Studying metals at a mesoscopic scale is both a major scientific breakthrough and a competitiveness challenge for the aeronautics industry. A research team is involved in this change of scale which resulted in significant progress in terms of industrial control.
Proponents of synthetic biology introduced in molecular biology a number of principles directly inspired from engineering. Their goal: alter living organisms to make them produce new molecules. Numerous applications are expected in the areas of health, energy, materials, environment and agriculture. How will the transition to the industrial phase take place? This, today, is the main issue.
A slew of new product introductions indicate virtual reality technology is coming into its own - but it's a sector that is still waiting for a breakthrough product to win over consumers.
In 2005, the web digitized a new and unexpected field: social relationships. By organizing our social life, the Web 2.0 and social networks have transformed our lives. At the dawn of 2015, digital technologies are about to enter another new and awaited field: our relationship with ourselves. This unlikely encounter between technology and psychology forebodes a radical transformation of our everyday life, a third phase of the digital revolution.
Microfluidics is the science of how we analyse and handle fluids at a micrometric level. MIT's Technology Review regularly cites this technology as being one that could change the world. Why?
With the introduction of Google Glass, an effort to create and market computerized eyewear, Google has captured the imagination of technologists, consumers and even sketch comedy show Saturday Night Live, while also raising a number of social and privacy issues. Experts at Wharton say that the Google Glass experiment will be important to watch from a business, marketing and cultural perspective, and they add that no one, including Google, has any clue how the search giant's efforts will play out.
Cloud computing is a much hyped but often misunderstood technology that is gaining traction in different industries around the world. Businesses are integrating the cloud into countless systems, from HR to finance. Full adoption and acceptance of cloud computing, however, are still far away. A recent global survey by Knowledge@Wharton and SAP's Performance Benchmarking team reveals that while the hype and excitement surrounding cloud computing is reaching a fever pitch, many businesses are still expressing concerns over cloud security and IT integration issues. While many people agree that the cloud is revolutionizing business, they still do not fully understand how it works. How will these tensions be resolved? How will the cloud transform businesses in the future? What kinds of benefits will it bring, and is it worthy of the current hype? Knowledge@Wharton discussed those questions and the survey results with David Spencer, vice president at SAP, and Don Huesman, managing director at the Wharton Innovation Group.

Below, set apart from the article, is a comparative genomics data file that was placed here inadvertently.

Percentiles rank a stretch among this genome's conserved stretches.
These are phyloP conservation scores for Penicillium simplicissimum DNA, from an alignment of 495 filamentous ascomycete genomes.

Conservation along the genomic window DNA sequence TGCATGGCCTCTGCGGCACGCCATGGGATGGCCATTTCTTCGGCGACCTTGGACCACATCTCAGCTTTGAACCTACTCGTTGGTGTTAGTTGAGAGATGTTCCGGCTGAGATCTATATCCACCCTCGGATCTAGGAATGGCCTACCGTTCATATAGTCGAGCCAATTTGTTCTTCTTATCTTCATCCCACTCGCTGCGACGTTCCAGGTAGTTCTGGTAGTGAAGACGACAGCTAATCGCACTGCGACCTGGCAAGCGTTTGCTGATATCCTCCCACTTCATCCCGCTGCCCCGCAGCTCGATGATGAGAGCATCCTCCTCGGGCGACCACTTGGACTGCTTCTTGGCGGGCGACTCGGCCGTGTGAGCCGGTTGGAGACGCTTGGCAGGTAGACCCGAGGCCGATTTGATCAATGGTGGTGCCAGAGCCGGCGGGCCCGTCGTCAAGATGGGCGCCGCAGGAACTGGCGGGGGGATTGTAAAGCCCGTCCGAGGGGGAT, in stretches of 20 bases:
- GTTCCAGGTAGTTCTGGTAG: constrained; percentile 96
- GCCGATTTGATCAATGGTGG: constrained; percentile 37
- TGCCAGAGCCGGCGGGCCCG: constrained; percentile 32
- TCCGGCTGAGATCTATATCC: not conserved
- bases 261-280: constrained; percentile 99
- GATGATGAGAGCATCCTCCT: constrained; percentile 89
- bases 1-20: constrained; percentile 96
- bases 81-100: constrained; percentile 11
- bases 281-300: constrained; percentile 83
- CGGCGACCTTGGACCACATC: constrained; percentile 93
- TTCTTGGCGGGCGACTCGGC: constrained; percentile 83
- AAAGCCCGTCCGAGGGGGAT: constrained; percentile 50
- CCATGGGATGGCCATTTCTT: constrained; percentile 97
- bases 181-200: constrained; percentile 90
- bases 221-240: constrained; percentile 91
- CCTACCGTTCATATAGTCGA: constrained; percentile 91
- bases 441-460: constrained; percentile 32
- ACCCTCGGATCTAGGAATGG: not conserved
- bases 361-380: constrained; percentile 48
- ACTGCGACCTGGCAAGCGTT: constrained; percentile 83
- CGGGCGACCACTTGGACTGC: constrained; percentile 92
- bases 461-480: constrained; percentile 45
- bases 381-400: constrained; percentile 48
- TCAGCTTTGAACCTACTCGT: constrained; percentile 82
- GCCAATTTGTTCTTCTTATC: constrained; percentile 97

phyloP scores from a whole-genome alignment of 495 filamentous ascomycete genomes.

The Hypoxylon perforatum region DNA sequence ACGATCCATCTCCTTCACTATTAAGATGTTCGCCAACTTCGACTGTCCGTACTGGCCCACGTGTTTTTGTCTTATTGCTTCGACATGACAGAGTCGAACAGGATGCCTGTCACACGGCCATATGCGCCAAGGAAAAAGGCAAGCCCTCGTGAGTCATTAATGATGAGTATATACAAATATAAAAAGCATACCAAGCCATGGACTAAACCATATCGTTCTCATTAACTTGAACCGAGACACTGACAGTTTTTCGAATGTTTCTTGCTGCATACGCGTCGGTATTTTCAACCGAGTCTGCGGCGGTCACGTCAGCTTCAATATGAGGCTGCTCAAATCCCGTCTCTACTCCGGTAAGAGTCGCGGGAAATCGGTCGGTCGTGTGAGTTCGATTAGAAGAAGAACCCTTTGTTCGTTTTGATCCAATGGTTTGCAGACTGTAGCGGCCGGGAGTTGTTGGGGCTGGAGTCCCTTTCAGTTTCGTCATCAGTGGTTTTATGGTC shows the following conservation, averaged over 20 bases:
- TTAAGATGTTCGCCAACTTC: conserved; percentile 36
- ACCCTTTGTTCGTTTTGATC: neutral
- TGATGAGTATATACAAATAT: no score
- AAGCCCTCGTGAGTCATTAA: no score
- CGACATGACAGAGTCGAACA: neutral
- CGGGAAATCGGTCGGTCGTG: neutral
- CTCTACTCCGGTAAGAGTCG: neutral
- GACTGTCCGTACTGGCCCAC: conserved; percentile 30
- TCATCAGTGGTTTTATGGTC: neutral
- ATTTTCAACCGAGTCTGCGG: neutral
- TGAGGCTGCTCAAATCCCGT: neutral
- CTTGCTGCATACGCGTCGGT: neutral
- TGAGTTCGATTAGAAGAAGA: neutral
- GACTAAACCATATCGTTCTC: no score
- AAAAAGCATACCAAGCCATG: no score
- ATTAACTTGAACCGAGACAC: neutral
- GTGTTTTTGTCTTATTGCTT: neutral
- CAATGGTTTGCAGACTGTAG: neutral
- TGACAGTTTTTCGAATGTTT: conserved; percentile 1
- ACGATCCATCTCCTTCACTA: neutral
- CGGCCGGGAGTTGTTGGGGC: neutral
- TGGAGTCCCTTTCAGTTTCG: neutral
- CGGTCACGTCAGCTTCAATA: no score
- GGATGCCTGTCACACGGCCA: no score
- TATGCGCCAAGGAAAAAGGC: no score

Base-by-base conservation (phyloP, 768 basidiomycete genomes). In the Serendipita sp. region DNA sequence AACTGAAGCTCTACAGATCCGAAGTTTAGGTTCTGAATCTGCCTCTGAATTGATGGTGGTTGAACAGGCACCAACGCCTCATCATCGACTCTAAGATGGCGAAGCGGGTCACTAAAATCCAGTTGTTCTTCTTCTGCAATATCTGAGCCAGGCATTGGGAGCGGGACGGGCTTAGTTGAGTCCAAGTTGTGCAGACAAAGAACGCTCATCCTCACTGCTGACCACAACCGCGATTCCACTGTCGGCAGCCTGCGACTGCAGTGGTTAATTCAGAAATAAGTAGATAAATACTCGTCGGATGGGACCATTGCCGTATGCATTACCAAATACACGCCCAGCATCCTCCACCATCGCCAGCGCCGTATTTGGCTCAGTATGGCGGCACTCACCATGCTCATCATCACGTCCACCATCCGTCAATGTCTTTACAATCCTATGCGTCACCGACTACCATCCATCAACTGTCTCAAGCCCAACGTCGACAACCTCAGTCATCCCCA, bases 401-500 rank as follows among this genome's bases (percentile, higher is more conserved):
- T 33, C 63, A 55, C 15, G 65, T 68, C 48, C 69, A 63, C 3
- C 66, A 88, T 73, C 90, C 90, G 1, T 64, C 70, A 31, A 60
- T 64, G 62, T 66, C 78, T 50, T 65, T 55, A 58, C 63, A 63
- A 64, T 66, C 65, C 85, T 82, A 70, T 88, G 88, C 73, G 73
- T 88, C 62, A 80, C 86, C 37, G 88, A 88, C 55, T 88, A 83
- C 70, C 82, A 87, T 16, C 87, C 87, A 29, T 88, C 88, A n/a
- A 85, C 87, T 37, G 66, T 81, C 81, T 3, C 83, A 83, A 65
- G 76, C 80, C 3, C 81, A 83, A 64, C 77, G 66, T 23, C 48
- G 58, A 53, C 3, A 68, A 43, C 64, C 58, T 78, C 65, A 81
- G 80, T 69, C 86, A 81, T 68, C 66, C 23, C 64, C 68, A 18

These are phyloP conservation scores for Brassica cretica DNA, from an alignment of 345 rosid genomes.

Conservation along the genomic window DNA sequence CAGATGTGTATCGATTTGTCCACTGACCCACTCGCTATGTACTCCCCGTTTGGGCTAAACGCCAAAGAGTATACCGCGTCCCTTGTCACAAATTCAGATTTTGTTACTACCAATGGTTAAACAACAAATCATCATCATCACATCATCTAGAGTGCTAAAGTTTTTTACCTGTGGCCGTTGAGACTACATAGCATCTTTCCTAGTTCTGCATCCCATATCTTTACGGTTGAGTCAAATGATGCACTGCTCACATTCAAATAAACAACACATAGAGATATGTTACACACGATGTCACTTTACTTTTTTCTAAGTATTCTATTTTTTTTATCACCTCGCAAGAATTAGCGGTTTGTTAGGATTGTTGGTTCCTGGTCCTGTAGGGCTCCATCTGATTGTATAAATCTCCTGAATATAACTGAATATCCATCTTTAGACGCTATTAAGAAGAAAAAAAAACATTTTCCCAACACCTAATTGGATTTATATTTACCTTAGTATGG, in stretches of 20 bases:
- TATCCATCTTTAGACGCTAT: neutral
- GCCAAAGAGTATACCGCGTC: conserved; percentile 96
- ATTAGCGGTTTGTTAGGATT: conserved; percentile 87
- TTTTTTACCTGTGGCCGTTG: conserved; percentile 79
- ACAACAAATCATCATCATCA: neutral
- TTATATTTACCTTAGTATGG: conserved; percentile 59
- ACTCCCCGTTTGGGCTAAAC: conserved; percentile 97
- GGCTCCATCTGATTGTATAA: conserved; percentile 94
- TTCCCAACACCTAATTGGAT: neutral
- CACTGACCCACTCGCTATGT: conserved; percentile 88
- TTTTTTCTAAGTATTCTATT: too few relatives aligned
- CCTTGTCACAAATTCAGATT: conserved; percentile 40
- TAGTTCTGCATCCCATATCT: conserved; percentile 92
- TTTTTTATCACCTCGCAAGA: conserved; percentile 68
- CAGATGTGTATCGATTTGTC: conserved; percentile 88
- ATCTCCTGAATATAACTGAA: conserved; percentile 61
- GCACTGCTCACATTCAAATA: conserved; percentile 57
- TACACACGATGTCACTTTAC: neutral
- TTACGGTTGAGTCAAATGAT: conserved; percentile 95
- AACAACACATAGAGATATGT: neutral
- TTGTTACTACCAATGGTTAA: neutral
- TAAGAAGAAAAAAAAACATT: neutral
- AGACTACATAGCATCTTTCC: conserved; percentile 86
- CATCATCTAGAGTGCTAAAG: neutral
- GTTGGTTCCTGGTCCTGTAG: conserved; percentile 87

Enterprise mobility is poised to fundamentally change the IT landscape. Here's an overview of the opportunities and some early lessons on how to manage the associated security risks, costs, and organizational challenges.
How do we ensure that exponential increases in demand for bandwidth continue to be met both today and tomorrow? What hurdles must be overcome in the race to deploy ultra-high speed networks in the face of a less than favorable economic climate? Reflection on Europe provides fertile grounds for debate over some of the more delicate issues which, at their heart, revolve around new approaches toward network management and a more pragmatic idea of the network neutrality principle.
To understand tsunamis or locate oil slicks, scientists are running ever more complex models in ever more powerful machines. Some are now able to compute nearly ten million billion operations per second. Welcome to the world of HPC (High Performance Calculation) where technical challenge meets major industrial stakes.
Intel's breakthrough vertical chip means that computer capacity will keep increasing, at least for 10 to 20 years. What will all that new firepower mean for technology and society? And what happens after that?
Commercial space travel, breakthroughs in the fight against cancer, a new industrial revolution based on broadly distributed clean energy -even now, despite global warming and overpopulation, the future is still looking bright to some leading futurists. But before you book that trip to the moon, keep in mind that predictions are rarely spot on. When it comes to technology, making the right call is surprisingly rare -even among its inventors.
Green Information and Communication Technology (ICT) is no longer a distant dream. GreenTouch, a global consortium organized by Alcatel-Lucent Bell Labs, is spearheading an initiative to innovate and create technologies that will allow networks to achieve an increase in energy efficiency by a factor of 1000. The hope is that the energy required to power today's communications networks, the internet included, for one day will eventually be enough to last... three years.
Countries endowed with great research institutions know it all too well. In order to stay in the race for innovation in the 21st century, they need to be involved and successful in four fronts, summarized by the acronym "NBIC": nanotechnology, biotechnology, information technology, and cognitive sciences. Nanotechnology came back into the spotlight early 2010 following a particularly heated public debate in France, which emphasized the ethical and environmental concerns over an assessment of the potential of this new scientific frontier. Speaking of which, what is the real promise of nanotechnology? What can we say about the astronomical profits that certain big American consulting firms promised industrialists who were ready to embark on the adventure? In short, is nanomania meant to last?